The ties that bind can also garrote, especially when it comes to the tumultuous terrain of family, and nowhere is this more clear than in “The World Without You,’’ Joshua Henkin’s blazingly alive new novel.
It’s July 4, 2005, but the Frankel clan is gathering at their summer home in the Berkshires for a different kind of fireworks. The holiday marks the first time the whole family has gathered since Leo, a journalist and the youngest of the siblings, died in Iraq. In three days of togetherness, including the memorial and unveiling service, members will harbor secrets, tell lies, and rediscover themselves and one another.
THE WORLD WITHOUT YOU
Henkin has already proven his mastery at characterization with his previous novel “Matrimony,” and here he leisurely peels his characters’ layers to uncover revelations about each one in small, perfect shocks. Marilyn and David, Leo’s parents, are in their 70s, married for 40 years, but they’re now about to separate because of their very different ways of dealing with their son’s death. Desperately holding on to Leo’s memory, Marilyn writes furious op-eds against the war and keeps a running tally of the casualties, both Iraqi and American. But as desperate as she is to immerse herself in the war as a way to keep Leo alive, her husband is equally determined to move on, shutting off his grief and replacing it as best he can with a “Slicing and Dicing 101” class at the Y, and downsizing the number of children he now tells people that he has. And “because he’s been trying to make the best of an unspeakable situation, she hasn’t been able to abide him.”
Henkin renders all the details, from the tony shops to the tennis courts, exactly right.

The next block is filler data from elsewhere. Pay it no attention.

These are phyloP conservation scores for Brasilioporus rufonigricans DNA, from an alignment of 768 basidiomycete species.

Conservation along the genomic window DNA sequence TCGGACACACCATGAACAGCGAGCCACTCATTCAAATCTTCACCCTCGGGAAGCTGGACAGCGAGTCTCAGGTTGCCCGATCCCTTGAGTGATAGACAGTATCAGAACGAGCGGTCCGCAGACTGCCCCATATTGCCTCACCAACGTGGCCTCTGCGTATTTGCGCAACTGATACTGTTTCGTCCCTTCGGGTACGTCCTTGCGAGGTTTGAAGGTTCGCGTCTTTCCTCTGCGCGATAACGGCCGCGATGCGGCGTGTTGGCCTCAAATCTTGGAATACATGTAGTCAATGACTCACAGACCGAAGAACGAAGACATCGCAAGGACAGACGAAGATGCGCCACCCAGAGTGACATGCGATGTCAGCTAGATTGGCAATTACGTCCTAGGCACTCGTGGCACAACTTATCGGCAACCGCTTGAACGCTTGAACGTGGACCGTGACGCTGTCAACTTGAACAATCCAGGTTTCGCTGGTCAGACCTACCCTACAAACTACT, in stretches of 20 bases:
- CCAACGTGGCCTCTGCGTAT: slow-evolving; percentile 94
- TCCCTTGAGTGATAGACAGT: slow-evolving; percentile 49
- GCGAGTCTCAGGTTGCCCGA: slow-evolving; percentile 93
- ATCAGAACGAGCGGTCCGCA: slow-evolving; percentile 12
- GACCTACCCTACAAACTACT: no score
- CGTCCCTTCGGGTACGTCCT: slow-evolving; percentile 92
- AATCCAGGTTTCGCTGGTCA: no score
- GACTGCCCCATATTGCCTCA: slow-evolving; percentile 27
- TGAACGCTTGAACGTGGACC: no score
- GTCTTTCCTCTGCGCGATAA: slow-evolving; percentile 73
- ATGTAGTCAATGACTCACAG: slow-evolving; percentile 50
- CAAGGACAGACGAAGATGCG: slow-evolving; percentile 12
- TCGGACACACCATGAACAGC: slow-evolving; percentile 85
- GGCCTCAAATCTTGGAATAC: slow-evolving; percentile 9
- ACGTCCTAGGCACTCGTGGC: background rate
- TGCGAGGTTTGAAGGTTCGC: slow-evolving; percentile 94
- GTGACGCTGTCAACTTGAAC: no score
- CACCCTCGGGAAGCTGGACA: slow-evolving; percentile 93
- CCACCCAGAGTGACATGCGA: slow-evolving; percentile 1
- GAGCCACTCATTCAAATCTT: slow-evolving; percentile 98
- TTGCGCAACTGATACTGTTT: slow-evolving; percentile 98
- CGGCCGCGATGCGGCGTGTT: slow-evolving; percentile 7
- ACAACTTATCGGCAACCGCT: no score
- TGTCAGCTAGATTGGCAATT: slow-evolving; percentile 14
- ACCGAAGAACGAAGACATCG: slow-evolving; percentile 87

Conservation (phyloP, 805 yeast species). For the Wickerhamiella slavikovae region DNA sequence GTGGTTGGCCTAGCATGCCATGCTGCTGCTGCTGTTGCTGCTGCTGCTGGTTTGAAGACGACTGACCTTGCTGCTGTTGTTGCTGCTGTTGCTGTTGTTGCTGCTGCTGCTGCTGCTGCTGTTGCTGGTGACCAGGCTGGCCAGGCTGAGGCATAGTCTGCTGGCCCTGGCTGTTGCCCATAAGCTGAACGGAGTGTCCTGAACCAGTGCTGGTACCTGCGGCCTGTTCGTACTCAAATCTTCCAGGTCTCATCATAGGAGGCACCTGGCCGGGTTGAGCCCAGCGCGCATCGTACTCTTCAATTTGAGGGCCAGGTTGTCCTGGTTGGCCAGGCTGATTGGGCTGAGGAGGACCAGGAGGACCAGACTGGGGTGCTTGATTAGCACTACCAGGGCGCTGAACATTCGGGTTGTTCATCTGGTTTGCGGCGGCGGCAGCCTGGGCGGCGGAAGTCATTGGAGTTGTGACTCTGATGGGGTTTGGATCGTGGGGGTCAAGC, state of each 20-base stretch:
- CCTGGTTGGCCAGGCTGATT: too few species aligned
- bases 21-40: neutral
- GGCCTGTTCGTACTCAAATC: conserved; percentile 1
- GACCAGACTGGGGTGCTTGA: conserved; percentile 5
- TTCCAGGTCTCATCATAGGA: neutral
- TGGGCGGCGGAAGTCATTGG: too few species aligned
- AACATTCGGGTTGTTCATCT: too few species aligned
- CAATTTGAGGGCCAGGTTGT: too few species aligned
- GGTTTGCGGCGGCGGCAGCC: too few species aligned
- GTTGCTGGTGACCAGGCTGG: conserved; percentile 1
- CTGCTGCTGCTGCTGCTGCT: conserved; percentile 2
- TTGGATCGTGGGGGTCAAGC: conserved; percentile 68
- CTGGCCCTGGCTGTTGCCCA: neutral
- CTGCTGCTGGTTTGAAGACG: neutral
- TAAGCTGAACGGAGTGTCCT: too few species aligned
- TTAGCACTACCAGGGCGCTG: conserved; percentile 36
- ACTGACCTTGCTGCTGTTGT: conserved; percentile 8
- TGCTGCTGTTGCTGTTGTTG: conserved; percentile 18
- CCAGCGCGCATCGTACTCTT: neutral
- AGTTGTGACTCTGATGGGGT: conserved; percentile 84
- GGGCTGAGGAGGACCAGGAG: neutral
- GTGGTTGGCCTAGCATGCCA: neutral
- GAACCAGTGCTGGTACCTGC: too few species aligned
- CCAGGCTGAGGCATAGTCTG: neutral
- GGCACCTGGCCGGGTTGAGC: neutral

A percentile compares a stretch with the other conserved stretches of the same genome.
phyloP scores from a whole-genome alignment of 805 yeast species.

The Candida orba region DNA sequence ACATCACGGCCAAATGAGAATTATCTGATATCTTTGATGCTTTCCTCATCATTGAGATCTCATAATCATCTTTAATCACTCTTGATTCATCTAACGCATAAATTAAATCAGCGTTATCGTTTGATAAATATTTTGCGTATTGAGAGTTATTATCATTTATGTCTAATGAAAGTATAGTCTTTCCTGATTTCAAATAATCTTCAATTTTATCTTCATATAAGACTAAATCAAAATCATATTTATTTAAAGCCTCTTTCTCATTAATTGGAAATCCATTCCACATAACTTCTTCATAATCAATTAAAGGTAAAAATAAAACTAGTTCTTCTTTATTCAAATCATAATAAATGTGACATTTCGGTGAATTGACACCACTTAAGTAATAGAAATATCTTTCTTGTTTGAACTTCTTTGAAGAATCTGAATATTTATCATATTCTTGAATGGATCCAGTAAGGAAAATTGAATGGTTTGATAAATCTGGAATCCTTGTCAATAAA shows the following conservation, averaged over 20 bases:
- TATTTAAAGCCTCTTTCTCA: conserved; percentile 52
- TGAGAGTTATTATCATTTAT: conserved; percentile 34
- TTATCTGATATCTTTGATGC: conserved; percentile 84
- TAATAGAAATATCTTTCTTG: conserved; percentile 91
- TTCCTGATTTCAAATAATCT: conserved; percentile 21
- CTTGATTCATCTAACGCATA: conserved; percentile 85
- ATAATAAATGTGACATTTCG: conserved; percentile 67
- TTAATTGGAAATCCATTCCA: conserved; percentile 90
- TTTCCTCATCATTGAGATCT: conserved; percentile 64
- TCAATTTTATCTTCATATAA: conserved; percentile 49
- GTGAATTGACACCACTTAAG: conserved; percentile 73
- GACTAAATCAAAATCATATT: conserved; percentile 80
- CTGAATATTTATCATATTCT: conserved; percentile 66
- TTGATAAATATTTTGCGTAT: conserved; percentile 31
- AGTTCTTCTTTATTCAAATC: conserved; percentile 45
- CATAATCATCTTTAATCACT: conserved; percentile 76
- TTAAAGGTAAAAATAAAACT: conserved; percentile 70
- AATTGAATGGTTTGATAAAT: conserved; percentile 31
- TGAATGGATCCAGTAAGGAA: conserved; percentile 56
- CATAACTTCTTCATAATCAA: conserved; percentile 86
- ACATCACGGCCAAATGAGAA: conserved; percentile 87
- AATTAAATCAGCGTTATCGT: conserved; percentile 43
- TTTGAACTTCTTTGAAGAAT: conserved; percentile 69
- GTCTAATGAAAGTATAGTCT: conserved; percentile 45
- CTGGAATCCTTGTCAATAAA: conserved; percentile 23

The Frankel daughters arrive with more baggage than suitcases. Desperate to have a child, Clarissa is battling both infertility and Nathaniel, her husband, a professor and neuroscientist, who’s grown tired of the pressure. Noelle, yearning to feel loved, spent her formative years sleeping with boys and now is a not-all-that-happily married Orthodox Jew living in Israel, a handy way of putting distance between herself and her family. Her husband has just lost his job; he seems to be losing interest in her, and visiting her family has become a minefield. Lily’s a public-interest lawyer who keeps her devoted live-in boyfriend, Matthew, at arm’s length, even as she grapples with the rage simmering inside her at the way her life has unfolded. Last comes Thisbe, Leo’s widow, who arrives from California with their 3-year-old son, Calder, along with a secret she’s not sure she wants to divulge. She provides the fullest, most complex and complicated portrait of Leo.
As personalities and politics clash (while Marilyn rages against the war, Noelle admits that even though she’s not a war supporter, she voted for Bush because he’s a friend to Israel), connections between parents and kids, sisters and sister-in-law, begin to fray.
Henkin isn’t just a master with character. He grounds his novel in both time and place, creating a living, breathing world that is so indelible we can taste the white gazpacho in the Frankel’s Upper West Side kitchen as well as the noodle kugel Noelle eats in Jerusalem, even as we smell the grasses in their country home, “a Massachusetts outpost of the Upper West Side.”
Henkin renders all the details, from the tony shops to the tennis courts, exactly right, and he also gets at the subtle class distinctions that go along with the territories. While Thisbe is perceived as the sunny girlfriend from happy-go-lucky California, she quietly casts shadows that upend her image. New York doyenne, uber-wealthy grandmother Gretchen, who had the luck to marry three CEOs, wields money as the only kind of power she has over her family, but even her control proves shakier than she would imagine.
Gorgeously written, and as beautifully detailed as a tapestry, Henkin delicately probes what these family members really mean to one another. A deeply frustrated Noelle might ask, “Wasn’t Leo’s death supposed to bring us together?’’ But it is Henkin who provides the truest answers, showing what really makes or breaks the Frankels, and what binds mother to children, husband to wife, and sibling to sibling.
As the Frankels shatter and reconfigure in ways as surprising as they are inevitable, we come to know and deeply care about each one of them. In the end, we’re left waiting to see what comes next, but the anticipation is as compassionate, intelligent, and shining as this novel itself.